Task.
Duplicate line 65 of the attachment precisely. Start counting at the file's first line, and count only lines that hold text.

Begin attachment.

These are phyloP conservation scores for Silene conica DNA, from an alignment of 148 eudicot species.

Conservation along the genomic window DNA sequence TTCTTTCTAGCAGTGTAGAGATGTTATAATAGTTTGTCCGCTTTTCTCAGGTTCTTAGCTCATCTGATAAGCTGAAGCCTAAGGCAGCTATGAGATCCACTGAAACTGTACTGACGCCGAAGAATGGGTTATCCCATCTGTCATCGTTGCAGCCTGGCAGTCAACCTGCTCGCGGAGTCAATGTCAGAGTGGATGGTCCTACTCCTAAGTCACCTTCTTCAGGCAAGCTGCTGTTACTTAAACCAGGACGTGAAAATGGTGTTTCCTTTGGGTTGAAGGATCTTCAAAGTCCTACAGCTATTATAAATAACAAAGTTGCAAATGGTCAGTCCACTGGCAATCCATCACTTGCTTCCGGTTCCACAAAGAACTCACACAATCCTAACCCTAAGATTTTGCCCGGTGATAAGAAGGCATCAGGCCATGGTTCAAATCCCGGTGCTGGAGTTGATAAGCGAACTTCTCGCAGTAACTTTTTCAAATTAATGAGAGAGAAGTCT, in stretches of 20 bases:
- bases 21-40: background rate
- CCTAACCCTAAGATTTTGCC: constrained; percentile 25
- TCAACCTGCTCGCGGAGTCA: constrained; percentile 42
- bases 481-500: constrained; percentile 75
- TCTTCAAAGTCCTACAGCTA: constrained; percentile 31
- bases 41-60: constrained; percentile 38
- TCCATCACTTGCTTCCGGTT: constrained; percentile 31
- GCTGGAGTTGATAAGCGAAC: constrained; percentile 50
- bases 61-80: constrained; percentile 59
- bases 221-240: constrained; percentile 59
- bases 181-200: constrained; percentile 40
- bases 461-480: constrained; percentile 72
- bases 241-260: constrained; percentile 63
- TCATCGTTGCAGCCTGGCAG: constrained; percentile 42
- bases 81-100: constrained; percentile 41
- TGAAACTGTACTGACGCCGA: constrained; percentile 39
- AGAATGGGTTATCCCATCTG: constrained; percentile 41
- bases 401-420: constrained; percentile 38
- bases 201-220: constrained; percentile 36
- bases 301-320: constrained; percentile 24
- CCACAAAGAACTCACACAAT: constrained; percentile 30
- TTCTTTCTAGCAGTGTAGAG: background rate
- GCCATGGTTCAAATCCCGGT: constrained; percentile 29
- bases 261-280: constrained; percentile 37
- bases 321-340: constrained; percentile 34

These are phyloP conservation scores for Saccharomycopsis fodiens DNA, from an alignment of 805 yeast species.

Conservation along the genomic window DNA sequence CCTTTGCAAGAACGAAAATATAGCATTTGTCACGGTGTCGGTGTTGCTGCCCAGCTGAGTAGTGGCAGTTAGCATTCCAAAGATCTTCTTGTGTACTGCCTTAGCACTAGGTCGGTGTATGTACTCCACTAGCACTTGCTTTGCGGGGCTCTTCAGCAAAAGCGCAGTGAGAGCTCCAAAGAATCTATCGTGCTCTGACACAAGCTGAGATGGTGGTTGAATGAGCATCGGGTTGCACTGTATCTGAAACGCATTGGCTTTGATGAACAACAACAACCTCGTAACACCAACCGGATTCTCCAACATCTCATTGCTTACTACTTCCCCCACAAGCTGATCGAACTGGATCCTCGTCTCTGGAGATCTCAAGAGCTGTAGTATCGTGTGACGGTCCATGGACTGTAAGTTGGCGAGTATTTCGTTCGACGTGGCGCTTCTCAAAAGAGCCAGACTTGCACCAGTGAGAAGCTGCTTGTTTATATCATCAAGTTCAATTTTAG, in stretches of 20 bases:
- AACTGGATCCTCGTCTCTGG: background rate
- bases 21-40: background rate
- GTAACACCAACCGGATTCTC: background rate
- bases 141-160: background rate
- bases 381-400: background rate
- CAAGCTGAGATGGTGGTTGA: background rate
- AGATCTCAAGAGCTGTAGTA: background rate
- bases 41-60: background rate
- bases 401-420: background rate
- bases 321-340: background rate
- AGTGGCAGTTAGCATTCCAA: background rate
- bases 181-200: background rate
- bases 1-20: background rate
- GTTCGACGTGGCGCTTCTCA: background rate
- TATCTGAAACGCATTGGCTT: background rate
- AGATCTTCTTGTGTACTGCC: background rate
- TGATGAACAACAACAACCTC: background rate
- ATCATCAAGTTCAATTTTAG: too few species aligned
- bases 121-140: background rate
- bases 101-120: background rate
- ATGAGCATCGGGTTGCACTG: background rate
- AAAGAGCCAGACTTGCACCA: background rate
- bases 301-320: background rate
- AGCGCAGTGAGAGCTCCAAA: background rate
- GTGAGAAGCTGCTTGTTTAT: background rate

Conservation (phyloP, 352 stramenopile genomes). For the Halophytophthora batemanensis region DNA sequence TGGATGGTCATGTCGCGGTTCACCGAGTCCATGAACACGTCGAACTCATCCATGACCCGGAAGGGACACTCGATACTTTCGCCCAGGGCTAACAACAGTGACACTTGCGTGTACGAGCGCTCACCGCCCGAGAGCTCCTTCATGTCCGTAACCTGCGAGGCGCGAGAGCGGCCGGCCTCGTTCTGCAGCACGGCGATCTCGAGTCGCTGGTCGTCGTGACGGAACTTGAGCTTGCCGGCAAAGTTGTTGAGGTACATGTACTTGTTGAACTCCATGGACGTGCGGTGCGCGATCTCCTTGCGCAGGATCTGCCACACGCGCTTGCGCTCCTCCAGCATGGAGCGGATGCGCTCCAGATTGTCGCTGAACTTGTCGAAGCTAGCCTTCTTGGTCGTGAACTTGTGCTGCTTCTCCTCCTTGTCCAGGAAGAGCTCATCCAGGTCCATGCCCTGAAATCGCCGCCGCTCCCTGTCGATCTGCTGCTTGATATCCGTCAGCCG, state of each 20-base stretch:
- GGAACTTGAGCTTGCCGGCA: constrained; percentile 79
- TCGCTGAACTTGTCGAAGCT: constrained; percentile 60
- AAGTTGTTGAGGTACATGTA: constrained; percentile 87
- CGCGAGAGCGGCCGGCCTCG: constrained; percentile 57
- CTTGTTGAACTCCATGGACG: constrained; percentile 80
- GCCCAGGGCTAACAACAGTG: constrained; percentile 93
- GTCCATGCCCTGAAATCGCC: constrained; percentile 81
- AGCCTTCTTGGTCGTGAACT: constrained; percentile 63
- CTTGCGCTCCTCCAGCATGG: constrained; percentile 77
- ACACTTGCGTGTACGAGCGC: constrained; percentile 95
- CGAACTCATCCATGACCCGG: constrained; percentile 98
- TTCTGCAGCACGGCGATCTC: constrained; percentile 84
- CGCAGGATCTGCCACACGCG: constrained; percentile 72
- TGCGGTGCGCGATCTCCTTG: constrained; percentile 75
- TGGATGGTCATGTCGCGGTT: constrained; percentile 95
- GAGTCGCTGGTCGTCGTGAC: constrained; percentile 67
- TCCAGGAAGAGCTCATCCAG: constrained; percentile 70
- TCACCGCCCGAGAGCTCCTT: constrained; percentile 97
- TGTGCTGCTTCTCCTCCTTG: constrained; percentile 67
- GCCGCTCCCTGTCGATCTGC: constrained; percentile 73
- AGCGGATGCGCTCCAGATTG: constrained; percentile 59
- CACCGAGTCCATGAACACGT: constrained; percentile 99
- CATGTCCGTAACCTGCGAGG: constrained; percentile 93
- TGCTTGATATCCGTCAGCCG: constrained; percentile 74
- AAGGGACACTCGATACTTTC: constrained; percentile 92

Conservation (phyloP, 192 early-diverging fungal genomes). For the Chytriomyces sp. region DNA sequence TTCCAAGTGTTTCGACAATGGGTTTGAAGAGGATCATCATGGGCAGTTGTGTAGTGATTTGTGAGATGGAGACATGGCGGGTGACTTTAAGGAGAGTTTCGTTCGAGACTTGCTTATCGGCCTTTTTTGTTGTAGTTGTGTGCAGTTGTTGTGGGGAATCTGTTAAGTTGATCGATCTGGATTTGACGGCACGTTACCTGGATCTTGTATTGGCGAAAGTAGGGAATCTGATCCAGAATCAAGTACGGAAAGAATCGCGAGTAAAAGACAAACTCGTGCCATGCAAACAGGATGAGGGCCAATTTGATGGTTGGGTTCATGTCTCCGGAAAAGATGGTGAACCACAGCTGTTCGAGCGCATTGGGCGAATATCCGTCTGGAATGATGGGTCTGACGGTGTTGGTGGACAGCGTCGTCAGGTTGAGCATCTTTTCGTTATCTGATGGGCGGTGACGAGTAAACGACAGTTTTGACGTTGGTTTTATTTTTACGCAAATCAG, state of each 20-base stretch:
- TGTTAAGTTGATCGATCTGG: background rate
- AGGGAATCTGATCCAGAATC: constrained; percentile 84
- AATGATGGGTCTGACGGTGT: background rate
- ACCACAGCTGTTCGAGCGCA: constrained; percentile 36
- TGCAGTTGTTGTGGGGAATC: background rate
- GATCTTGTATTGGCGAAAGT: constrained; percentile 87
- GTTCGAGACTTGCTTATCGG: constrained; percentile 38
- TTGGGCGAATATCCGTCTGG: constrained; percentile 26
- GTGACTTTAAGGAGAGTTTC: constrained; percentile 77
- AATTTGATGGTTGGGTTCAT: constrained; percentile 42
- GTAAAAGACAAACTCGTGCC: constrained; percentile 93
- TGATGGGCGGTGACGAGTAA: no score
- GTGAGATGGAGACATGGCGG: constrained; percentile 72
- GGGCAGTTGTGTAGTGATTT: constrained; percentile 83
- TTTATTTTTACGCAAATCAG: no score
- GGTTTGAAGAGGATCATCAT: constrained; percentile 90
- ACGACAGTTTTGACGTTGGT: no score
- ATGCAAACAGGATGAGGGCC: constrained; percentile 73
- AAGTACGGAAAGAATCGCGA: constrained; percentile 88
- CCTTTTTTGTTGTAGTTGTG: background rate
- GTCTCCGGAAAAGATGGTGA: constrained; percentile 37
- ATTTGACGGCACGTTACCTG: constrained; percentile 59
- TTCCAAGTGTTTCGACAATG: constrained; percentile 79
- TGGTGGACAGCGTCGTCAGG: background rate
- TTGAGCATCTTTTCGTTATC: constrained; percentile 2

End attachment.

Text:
- ACACTTGCGTGTACGAGCGC: constrained; percentile 95